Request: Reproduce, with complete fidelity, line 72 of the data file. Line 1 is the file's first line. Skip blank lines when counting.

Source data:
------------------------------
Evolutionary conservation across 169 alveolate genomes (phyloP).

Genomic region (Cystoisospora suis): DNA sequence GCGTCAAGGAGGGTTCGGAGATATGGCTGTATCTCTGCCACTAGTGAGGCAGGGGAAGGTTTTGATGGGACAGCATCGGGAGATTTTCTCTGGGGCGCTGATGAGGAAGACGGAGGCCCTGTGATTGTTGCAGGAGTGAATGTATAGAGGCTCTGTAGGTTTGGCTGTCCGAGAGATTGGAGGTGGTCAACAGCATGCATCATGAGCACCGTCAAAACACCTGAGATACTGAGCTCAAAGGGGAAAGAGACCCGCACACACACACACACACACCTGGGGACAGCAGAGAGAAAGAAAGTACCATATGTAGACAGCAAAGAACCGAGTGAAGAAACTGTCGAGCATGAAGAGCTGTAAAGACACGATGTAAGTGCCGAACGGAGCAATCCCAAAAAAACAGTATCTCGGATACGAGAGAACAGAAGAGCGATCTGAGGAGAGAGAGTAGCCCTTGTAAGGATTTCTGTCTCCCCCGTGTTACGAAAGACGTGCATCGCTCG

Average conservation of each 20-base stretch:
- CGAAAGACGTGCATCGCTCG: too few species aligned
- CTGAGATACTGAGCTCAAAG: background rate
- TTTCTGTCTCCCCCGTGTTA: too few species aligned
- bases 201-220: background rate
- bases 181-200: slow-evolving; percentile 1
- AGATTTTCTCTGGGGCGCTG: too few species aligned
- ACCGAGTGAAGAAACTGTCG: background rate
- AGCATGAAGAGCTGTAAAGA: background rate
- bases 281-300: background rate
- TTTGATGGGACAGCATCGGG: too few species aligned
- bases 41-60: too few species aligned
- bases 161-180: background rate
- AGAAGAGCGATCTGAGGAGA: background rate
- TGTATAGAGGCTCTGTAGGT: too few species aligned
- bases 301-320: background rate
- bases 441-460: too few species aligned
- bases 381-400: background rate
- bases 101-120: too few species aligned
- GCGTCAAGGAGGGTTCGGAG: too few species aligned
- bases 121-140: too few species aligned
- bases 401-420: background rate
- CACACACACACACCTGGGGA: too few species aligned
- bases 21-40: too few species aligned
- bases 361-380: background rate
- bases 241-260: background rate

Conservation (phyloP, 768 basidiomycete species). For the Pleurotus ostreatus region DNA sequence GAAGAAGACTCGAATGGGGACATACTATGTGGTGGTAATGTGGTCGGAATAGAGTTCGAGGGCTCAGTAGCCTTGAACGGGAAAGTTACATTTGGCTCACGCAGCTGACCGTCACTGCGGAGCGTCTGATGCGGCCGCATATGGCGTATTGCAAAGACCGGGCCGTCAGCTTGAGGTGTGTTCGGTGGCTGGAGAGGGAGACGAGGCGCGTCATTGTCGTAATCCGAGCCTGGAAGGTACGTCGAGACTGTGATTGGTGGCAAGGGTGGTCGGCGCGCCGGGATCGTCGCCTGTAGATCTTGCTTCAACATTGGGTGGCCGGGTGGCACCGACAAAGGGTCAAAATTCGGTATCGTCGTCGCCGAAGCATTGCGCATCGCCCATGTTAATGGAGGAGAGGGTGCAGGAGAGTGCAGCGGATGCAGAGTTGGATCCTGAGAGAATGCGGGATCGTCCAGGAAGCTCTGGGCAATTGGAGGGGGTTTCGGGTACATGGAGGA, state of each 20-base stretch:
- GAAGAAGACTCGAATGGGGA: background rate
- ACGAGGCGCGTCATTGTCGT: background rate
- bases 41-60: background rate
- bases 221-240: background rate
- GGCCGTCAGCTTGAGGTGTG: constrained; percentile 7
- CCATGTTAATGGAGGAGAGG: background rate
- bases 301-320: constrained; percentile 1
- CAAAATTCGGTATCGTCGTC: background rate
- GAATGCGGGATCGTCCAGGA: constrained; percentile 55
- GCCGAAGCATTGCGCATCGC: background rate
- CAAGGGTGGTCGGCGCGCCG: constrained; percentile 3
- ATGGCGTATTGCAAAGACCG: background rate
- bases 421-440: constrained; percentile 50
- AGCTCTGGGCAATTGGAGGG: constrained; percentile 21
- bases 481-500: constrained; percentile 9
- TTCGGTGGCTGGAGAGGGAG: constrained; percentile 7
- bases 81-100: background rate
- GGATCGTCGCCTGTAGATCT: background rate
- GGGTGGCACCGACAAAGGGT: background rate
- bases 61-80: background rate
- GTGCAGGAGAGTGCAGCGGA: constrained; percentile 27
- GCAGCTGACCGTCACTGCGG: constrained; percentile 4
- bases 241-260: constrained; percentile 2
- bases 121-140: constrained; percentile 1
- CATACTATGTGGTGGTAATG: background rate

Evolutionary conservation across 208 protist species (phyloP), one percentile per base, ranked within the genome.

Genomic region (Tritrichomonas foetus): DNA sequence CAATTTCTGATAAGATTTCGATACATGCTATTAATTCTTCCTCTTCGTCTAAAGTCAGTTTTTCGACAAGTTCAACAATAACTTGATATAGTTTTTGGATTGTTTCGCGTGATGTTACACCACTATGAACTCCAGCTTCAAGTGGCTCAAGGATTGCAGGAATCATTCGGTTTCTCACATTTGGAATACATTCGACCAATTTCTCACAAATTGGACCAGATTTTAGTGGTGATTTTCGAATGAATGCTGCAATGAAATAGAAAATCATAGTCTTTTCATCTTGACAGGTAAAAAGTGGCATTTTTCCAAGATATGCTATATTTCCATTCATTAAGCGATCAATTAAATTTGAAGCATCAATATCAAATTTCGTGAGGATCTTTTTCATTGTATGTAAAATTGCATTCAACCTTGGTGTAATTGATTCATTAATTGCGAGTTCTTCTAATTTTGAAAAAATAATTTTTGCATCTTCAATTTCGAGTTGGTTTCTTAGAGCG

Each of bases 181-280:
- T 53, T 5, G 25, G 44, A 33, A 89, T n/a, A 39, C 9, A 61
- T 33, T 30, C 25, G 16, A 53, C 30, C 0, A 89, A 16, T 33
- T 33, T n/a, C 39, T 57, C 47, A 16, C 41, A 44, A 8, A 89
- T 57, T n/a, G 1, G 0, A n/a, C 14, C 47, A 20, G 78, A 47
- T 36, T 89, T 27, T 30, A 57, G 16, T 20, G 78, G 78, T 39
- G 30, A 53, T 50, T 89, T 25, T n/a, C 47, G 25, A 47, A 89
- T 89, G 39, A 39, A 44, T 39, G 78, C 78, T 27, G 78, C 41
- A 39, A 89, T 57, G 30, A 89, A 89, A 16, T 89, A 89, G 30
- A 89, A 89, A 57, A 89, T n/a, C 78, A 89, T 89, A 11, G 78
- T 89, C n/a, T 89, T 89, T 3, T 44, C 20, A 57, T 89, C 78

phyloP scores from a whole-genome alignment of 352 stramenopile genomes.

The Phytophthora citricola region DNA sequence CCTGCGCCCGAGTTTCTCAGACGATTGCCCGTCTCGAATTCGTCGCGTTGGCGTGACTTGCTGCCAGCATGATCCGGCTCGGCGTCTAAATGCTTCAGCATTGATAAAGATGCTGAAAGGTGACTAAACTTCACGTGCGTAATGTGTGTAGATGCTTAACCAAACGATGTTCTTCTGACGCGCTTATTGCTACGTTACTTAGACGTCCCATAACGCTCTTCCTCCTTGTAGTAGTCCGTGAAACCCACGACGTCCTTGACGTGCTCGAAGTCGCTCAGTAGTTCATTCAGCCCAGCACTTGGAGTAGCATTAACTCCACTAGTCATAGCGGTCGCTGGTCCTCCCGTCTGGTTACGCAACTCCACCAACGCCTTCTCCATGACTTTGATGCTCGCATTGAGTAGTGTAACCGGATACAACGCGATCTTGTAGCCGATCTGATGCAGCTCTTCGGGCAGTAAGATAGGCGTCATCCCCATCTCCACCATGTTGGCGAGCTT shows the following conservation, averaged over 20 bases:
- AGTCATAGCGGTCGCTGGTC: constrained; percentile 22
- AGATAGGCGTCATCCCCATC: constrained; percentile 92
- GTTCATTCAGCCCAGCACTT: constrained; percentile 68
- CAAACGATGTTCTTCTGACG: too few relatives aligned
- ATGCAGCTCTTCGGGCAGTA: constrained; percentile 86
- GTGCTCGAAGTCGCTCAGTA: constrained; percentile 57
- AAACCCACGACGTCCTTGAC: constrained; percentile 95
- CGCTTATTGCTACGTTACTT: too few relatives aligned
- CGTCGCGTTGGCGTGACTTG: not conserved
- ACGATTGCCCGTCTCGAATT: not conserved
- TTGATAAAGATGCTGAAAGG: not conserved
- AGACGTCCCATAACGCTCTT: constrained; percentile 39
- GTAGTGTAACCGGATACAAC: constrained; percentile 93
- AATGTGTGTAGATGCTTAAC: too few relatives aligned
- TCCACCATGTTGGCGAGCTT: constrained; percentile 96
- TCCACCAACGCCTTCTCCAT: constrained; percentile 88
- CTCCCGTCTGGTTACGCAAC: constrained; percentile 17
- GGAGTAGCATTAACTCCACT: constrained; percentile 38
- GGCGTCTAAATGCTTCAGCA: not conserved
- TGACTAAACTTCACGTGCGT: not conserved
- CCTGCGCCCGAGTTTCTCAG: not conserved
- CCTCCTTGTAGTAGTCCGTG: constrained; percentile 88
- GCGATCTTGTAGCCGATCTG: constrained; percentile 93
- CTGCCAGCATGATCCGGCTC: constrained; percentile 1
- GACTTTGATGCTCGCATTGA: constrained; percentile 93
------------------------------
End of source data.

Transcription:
- GTTCATTCAGCCCAGCACTT: constrained; percentile 68